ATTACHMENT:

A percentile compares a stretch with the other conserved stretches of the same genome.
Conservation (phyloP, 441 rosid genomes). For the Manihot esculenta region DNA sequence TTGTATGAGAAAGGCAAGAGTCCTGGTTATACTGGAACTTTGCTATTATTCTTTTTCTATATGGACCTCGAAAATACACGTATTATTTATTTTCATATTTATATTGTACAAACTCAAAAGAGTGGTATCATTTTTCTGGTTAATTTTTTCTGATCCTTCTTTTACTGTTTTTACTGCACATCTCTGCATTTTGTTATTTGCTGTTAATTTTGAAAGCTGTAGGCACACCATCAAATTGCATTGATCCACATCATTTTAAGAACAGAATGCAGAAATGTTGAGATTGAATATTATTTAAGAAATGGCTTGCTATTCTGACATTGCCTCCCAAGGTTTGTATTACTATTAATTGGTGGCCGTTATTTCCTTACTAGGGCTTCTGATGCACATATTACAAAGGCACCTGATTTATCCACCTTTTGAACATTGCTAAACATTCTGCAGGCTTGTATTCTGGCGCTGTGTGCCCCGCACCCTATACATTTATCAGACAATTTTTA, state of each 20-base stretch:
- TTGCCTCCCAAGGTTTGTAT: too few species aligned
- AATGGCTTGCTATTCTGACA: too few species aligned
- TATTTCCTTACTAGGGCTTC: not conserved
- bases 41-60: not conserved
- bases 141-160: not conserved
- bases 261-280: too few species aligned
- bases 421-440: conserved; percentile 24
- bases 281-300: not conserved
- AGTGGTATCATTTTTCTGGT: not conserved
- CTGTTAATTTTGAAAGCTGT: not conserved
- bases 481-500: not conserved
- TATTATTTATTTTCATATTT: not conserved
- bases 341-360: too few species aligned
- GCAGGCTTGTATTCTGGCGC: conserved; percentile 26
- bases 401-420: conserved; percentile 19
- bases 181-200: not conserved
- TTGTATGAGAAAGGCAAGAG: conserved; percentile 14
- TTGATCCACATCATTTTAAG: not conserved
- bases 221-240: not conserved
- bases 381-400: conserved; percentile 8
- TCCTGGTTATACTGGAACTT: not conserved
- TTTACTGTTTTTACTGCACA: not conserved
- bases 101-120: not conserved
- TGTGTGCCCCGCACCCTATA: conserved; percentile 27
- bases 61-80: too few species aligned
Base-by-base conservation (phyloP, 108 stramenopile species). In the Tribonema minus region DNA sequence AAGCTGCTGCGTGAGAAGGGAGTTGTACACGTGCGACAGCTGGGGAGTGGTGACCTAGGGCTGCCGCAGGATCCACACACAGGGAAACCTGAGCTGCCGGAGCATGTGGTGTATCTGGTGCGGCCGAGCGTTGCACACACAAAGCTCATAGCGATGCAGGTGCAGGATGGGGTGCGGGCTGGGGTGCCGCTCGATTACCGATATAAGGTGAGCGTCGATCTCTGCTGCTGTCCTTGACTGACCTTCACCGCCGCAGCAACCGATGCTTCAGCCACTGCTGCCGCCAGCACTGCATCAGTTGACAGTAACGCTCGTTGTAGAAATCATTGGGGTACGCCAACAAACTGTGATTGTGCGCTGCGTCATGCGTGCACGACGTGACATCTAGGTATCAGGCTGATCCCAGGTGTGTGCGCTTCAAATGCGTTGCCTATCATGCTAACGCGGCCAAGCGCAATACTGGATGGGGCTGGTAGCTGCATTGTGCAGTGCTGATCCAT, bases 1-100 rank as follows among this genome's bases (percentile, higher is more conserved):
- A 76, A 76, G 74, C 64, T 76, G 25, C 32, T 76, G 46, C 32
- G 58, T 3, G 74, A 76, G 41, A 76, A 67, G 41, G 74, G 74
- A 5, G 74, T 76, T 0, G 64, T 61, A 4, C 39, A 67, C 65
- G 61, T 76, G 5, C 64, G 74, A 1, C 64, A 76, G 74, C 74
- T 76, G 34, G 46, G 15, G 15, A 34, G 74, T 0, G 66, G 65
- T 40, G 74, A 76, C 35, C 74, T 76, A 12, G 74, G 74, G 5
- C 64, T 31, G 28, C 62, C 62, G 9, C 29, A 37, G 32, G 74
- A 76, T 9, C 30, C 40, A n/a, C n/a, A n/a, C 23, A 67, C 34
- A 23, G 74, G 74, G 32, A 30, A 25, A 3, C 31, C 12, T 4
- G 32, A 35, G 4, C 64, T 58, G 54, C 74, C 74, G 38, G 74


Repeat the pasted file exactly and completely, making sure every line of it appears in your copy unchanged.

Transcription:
A percentile compares a stretch with the other conserved stretches of the same genome.
Conservation (phyloP, 441 rosid genomes). For the Manihot esculenta region DNA sequence TTGTATGAGAAAGGCAAGAGTCCTGGTTATACTGGAACTTTGCTATTATTCTTTTTCTATATGGACCTCGAAAATACACGTATTATTTATTTTCATATTTATATTGTACAAACTCAAAAGAGTGGTATCATTTTTCTGGTTAATTTTTTCTGATCCTTCTTTTACTGTTTTTACTGCACATCTCTGCATTTTGTTATTTGCTGTTAATTTTGAAAGCTGTAGGCACACCATCAAATTGCATTGATCCACATCATTTTAAGAACAGAATGCAGAAATGTTGAGATTGAATATTATTTAAGAAATGGCTTGCTATTCTGACATTGCCTCCCAAGGTTTGTATTACTATTAATTGGTGGCCGTTATTTCCTTACTAGGGCTTCTGATGCACATATTACAAAGGCACCTGATTTATCCACCTTTTGAACATTGCTAAACATTCTGCAGGCTTGTATTCTGGCGCTGTGTGCCCCGCACCCTATACATTTATCAGACAATTTTTA, state of each 20-base stretch:
- TTGCCTCCCAAGGTTTGTAT: too few species aligned
- AATGGCTTGCTATTCTGACA: too few species aligned
- TATTTCCTTACTAGGGCTTC: not conserved
- bases 41-60: not conserved
- bases 141-160: not conserved
- bases 261-280: too few species aligned
- bases 421-440: conserved; percentile 24
- bases 281-300: not conserved
- AGTGGTATCATTTTTCTGGT: not conserved
- CTGTTAATTTTGAAAGCTGT: not conserved
- bases 481-500: not conserved
- TATTATTTATTTTCATATTT: not conserved
- bases 341-360: too few species aligned
- GCAGGCTTGTATTCTGGCGC: conserved; percentile 26
- bases 401-420: conserved; percentile 19
- bases 181-200: not conserved
- TTGTATGAGAAAGGCAAGAG: conserved; percentile 14
- TTGATCCACATCATTTTAAG: not conserved
- bases 221-240: not conserved
- bases 381-400: conserved; percentile 8
- TCCTGGTTATACTGGAACTT: not conserved
- TTTACTGTTTTTACTGCACA: not conserved
- bases 101-120: not conserved
- TGTGTGCCCCGCACCCTATA: conserved; percentile 27
- bases 61-80: too few species aligned
Base-by-base conservation (phyloP, 108 stramenopile species). In the Tribonema minus region DNA sequence AAGCTGCTGCGTGAGAAGGGAGTTGTACACGTGCGACAGCTGGGGAGTGGTGACCTAGGGCTGCCGCAGGATCCACACACAGGGAAACCTGAGCTGCCGGAGCATGTGGTGTATCTGGTGCGGCCGAGCGTTGCACACACAAAGCTCATAGCGATGCAGGTGCAGGATGGGGTGCGGGCTGGGGTGCCGCTCGATTACCGATATAAGGTGAGCGTCGATCTCTGCTGCTGTCCTTGACTGACCTTCACCGCCGCAGCAACCGATGCTTCAGCCACTGCTGCCGCCAGCACTGCATCAGTTGACAGTAACGCTCGTTGTAGAAATCATTGGGGTACGCCAACAAACTGTGATTGTGCGCTGCGTCATGCGTGCACGACGTGACATCTAGGTATCAGGCTGATCCCAGGTGTGTGCGCTTCAAATGCGTTGCCTATCATGCTAACGCGGCCAAGCGCAATACTGGATGGGGCTGGTAGCTGCATTGTGCAGTGCTGATCCAT, bases 1-100 rank as follows among this genome's bases (percentile, higher is more conserved):
- A 76, A 76, G 74, C 64, T 76, G 25, C 32, T 76, G 46, C 32
- G 58, T 3, G 74, A 76, G 41, A 76, A 67, G 41, G 74, G 74
- A 5, G 74, T 76, T 0, G 64, T 61, A 4, C 39, A 67, C 65
- G 61, T 76, G 5, C 64, G 74, A 1, C 64, A 76, G 74, C 74
- T 76, G 34, G 46, G 15, G 15, A 34, G 74, T 0, G 66, G 65
- T 40, G 74, A 76, C 35, C 74, T 76, A 12, G 74, G 74, G 5
- C 64, T 31, G 28, C 62, C 62, G 9, C 29, A 37, G 32, G 74
- A 76, T 9, C 30, C 40, A n/a, C n/a, A n/a, C 23, A 67, C 34
- A 23, G 74, G 74, G 32, A 30, A 25, A 3, C 31, C 12, T 4
- G 32, A 35, G 4, C 64, T 58, G 54, C 74, C 74, G 38, G 74